From the proverbs, you might expect some repetition in wisdom books, and Ecclesiastes does not disappoint us. There is more than a bit of repetition here.
The writer repeatedly tells us that wisdom is important, despite the fact that it is so often ignored. You see it plainly in the little story he tells at the end of chapter eight. A poor man saves his city through his wisdom, but because he is poor, he is not honored and it isn’t long before no one pays any attention to him at all. This is far from what we would call “fair,” but if there’s one thing that rings true in Ecclesiastes, it is that life is far from what we would call “fair.”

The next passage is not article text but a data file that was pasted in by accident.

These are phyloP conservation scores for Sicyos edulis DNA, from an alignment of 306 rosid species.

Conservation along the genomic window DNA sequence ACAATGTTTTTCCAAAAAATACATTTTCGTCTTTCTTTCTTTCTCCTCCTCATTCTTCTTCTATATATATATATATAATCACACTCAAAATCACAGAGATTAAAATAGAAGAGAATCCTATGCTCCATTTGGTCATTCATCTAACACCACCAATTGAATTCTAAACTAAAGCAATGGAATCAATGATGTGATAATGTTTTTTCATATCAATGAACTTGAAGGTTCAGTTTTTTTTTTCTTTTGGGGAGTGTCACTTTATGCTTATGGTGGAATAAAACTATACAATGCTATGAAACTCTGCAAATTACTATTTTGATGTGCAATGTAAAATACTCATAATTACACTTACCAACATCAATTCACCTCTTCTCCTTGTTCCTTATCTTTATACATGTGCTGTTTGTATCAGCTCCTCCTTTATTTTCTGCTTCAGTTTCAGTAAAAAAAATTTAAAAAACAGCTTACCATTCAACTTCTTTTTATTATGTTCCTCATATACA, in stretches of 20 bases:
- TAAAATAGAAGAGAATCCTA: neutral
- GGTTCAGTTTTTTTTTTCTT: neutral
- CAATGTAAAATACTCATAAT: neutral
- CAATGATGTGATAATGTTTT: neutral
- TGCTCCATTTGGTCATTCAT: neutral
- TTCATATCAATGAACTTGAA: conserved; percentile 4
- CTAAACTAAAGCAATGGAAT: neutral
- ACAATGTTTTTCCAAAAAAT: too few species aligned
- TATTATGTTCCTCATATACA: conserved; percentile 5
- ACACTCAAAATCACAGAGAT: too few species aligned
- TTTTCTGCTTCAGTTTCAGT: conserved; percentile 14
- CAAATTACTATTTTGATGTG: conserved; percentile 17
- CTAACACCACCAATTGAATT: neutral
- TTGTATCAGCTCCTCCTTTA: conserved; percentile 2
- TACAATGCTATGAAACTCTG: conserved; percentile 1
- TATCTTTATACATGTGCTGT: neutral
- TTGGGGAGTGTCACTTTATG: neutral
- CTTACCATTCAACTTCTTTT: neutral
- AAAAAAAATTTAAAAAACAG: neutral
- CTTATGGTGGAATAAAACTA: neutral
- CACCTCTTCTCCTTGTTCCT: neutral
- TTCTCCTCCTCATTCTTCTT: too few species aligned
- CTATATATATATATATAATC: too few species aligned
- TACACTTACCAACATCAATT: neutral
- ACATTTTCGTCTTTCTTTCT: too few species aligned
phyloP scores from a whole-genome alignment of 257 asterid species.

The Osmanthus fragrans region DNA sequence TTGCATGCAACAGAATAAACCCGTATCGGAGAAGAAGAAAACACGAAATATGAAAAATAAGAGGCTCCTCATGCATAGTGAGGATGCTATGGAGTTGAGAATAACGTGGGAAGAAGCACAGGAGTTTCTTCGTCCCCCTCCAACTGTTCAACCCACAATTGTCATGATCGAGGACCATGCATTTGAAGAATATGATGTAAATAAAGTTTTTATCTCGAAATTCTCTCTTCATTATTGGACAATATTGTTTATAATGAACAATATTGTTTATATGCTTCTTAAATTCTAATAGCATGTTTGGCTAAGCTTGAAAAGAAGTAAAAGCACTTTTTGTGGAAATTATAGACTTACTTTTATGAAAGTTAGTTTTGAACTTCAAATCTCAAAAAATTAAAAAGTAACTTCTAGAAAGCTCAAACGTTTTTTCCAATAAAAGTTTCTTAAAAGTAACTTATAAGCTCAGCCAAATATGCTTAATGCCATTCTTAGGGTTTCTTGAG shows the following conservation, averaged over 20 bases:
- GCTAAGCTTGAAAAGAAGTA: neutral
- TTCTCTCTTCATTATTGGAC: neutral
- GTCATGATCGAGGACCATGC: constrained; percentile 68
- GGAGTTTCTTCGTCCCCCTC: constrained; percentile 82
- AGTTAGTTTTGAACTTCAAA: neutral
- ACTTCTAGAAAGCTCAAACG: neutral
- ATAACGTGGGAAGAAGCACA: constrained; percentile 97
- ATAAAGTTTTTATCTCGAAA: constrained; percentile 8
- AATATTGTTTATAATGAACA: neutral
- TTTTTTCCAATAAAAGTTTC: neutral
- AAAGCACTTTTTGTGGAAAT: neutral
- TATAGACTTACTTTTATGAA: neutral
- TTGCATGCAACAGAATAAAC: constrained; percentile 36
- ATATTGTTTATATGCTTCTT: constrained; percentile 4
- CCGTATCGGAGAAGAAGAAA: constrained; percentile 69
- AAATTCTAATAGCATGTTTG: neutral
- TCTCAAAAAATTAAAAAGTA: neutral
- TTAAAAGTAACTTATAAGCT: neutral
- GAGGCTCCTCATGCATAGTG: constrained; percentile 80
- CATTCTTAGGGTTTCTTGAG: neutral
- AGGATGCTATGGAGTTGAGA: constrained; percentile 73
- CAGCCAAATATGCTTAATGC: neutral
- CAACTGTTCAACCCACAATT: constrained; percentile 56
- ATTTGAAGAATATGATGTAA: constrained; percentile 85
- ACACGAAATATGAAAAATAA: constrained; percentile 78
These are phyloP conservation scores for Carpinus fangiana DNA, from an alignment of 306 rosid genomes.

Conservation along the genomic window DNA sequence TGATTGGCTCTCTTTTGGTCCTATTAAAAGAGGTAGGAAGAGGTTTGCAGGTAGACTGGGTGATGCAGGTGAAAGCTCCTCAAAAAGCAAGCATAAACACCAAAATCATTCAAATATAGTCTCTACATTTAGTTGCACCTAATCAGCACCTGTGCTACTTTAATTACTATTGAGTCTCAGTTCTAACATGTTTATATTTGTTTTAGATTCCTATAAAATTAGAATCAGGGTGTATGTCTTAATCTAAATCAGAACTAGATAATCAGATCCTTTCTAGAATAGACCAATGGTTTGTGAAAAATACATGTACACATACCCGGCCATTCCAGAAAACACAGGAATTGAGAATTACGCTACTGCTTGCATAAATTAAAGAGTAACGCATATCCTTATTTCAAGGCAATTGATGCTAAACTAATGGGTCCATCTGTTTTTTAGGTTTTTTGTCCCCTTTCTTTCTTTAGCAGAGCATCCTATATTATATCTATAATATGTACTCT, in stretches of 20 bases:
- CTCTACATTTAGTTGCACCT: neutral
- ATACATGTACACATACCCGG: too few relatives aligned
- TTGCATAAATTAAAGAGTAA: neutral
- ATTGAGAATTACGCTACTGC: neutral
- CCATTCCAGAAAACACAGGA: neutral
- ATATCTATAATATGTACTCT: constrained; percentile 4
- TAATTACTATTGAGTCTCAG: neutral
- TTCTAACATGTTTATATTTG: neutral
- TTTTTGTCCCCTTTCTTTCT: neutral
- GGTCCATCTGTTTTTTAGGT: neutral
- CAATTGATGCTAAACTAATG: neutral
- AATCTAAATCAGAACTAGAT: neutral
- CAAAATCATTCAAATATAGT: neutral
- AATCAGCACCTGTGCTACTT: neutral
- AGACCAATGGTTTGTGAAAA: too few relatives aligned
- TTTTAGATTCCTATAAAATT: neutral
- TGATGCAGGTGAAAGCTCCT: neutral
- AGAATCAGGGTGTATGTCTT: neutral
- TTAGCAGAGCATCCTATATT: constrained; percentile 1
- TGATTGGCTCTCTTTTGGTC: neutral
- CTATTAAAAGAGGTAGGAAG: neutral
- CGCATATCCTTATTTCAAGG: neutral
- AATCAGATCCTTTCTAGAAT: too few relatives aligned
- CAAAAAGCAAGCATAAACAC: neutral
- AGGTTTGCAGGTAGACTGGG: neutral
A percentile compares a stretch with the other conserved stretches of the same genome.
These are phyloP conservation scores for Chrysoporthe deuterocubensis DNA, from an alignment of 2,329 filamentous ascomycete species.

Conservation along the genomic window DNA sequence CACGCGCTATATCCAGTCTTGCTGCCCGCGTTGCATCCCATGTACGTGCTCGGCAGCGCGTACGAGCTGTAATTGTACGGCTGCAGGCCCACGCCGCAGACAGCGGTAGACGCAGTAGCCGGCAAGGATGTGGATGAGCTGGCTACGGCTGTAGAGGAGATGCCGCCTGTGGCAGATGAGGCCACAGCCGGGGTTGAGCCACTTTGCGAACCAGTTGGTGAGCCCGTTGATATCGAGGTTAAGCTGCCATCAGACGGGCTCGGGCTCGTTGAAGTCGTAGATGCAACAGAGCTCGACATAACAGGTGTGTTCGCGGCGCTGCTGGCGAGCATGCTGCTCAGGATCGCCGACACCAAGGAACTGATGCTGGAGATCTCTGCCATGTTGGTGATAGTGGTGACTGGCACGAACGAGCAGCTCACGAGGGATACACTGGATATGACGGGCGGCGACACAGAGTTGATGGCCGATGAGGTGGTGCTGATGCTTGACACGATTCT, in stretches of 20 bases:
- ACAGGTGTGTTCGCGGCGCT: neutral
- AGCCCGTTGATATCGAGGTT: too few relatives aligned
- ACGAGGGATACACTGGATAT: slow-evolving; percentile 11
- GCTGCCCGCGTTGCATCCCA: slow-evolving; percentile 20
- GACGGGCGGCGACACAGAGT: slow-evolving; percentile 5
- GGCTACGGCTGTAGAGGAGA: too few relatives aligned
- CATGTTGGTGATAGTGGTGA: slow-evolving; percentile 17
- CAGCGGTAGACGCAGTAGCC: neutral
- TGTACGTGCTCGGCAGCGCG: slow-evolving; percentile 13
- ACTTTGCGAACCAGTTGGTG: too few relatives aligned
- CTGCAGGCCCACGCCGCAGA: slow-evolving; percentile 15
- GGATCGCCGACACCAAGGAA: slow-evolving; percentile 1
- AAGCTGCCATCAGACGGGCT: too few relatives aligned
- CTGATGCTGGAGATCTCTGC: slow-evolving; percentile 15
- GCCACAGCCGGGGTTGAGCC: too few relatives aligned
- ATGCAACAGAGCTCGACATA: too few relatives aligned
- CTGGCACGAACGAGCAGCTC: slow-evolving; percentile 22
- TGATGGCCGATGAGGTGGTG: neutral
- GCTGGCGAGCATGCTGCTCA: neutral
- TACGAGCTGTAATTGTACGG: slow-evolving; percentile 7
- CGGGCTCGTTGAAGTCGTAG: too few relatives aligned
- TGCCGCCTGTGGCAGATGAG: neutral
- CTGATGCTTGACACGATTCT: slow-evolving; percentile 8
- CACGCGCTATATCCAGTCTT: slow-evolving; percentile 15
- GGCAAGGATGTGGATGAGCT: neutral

Why does life have to be this way?
The wise author doesn’t say. In fact, he says he doesn’t know: “When I applied my mind to know wisdom and to observe man’s labor on earth—his eyes not seeing sleep day or night— then I saw all that God has done. No one can comprehend what goes on under the sun. Despite all his efforts to search it out, man cannot discover its meaning. Even if a wise man claims he knows, he cannot really comprehend it” (8:16-17).
What he does know is that God understands, and His approval is most important of all.